I’m a big fan of Judi Dench and Ben Whishaw, and to a certain degree Daniel Craig. With such a cast, how can this movie go wrong? I love the opening scenes and as you said, this is probably the exception to most Bond movies, where you can actually feel the danger and the risk for Bond himself – that he is vulnerable, and that things can go wrong, and gadgets are not there to save him during the most critical of times. My father loved all Bond movies and he’s the one who introduced it to me, so I always have Sean Connery in my mind whenever I think of Bond. Craig changed it for me. Someone argued about the irrelevance of Connery and how much Craig will change the whole franchise – in terms of moviegoer’s perception of Bond. I tend to somehow agree. There is still the same brand of sexuality and humor in this latest feature but I think it was elevated to a higher scale.
Maybe having a rival agent (and an American at that!) convinced the producers to do something radical yet ‘traditional’ at the same time.
Come to think of it, this is probably the 3rd movie where Whishaw and Craig acted together. Enduring Love and Layer Cake are the first 2 I’ve watched. I maybe wrong, perhaps there is more?
All that sense of danger was great. In every other Bond film you expect him to escape with some gadget. There was nothing wrong with that but I did not particularly like it and I grew tired with the franchise. I think the Bourne trilogy probably did scare the producers. I cannot think of another rival spy to Bond prior to Jason Bourne’s appearance. The success of that franchise with its take on espionage showed up the Bond franchise!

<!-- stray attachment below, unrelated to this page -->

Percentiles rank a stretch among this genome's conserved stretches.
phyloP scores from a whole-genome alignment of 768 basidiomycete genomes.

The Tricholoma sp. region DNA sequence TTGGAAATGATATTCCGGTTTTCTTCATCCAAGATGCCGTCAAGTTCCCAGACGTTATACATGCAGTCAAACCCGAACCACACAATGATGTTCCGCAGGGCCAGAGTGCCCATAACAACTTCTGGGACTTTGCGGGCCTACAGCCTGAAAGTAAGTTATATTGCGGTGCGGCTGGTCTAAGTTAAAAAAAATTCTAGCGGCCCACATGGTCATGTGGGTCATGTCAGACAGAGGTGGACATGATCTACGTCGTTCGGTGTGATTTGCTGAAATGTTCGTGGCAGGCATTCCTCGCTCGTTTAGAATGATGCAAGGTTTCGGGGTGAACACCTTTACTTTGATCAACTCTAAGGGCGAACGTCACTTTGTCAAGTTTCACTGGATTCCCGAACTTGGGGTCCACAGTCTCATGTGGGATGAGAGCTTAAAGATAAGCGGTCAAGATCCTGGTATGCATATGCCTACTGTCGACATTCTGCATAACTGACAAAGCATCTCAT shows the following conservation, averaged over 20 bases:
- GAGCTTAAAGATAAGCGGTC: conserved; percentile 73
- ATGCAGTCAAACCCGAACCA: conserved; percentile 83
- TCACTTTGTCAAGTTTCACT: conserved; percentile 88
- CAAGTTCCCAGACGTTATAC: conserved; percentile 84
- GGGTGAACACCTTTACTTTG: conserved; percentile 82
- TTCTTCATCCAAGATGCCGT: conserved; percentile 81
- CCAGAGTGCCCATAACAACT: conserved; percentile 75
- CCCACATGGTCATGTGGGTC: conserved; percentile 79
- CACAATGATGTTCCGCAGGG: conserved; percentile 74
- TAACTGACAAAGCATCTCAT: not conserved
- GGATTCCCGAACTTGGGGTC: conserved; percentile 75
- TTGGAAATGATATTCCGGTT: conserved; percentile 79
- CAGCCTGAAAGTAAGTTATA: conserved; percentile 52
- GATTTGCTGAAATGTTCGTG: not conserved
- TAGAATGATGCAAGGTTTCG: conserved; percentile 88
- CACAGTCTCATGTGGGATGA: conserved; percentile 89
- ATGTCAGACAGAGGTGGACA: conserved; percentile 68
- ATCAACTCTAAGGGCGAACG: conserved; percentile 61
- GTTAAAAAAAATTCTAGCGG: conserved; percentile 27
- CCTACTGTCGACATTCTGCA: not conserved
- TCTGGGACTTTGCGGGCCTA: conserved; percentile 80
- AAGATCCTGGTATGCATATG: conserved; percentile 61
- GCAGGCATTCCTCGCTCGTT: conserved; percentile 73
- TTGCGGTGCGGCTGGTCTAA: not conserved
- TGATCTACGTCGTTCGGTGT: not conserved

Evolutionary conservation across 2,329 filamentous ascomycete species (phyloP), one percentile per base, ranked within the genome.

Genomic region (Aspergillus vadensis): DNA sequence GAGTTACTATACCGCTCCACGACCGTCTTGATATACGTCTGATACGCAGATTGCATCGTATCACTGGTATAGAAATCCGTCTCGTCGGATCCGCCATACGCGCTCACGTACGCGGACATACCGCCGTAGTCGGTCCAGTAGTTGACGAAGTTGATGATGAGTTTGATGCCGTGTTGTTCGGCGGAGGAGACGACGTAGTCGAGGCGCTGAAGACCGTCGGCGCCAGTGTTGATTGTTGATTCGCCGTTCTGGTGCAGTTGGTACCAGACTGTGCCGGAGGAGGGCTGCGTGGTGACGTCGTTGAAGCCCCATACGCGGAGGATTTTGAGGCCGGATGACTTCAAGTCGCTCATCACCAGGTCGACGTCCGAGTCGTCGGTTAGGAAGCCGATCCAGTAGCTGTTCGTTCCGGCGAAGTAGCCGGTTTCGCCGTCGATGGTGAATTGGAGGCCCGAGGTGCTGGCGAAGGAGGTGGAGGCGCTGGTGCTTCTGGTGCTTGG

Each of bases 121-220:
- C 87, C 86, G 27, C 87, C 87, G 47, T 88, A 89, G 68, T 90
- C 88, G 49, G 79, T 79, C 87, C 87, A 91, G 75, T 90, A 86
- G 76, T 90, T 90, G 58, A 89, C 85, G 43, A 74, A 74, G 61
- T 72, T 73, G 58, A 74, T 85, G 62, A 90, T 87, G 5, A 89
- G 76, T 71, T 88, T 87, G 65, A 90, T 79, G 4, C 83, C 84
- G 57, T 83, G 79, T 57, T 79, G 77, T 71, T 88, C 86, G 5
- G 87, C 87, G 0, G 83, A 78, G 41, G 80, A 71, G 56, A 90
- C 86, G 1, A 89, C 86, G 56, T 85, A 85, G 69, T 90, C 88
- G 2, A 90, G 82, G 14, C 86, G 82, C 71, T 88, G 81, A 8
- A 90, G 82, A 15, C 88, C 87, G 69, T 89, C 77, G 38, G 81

I saw Enduring Love during its theatrical release but I cannot remember Whishaw and I never would have thought that Craig would have played Bond. When he was announced as the new Bond I thought it was great!
Whishaw’s role is very small. I took noticed because his role in Layer Cake turned out to be very important as regards to Craig’s character.
I agree with your observation regarding Bourne as a rival, and you are probably correct to say the Bond producers got scared. I would if I’m producing a franchise that may have run out of new ideas to spin, but Skyfall ( and the 2 previous films) made Bond relevant again.
Agreed. The last three Bond’s have given the franchise new life which is why Skyfall has been so successful. I just cannot imagine the franchise being able to continue in the same vein as Goldeneye et al.
You love it more than I do. Perhaps I have higher expectation from it. It still Casino Royale who won me over. I have only watched Daniel Craig’s Bond though. But nice to know you enjoyed it!
Hey Andina! Sorry I haven’t visited in a while. I have been very busy!
Casino Royale was awesome but I found Skyfall was a lot more fun and I would re-watch it sooner. Anyway, I prefer this to the older James Bond movies!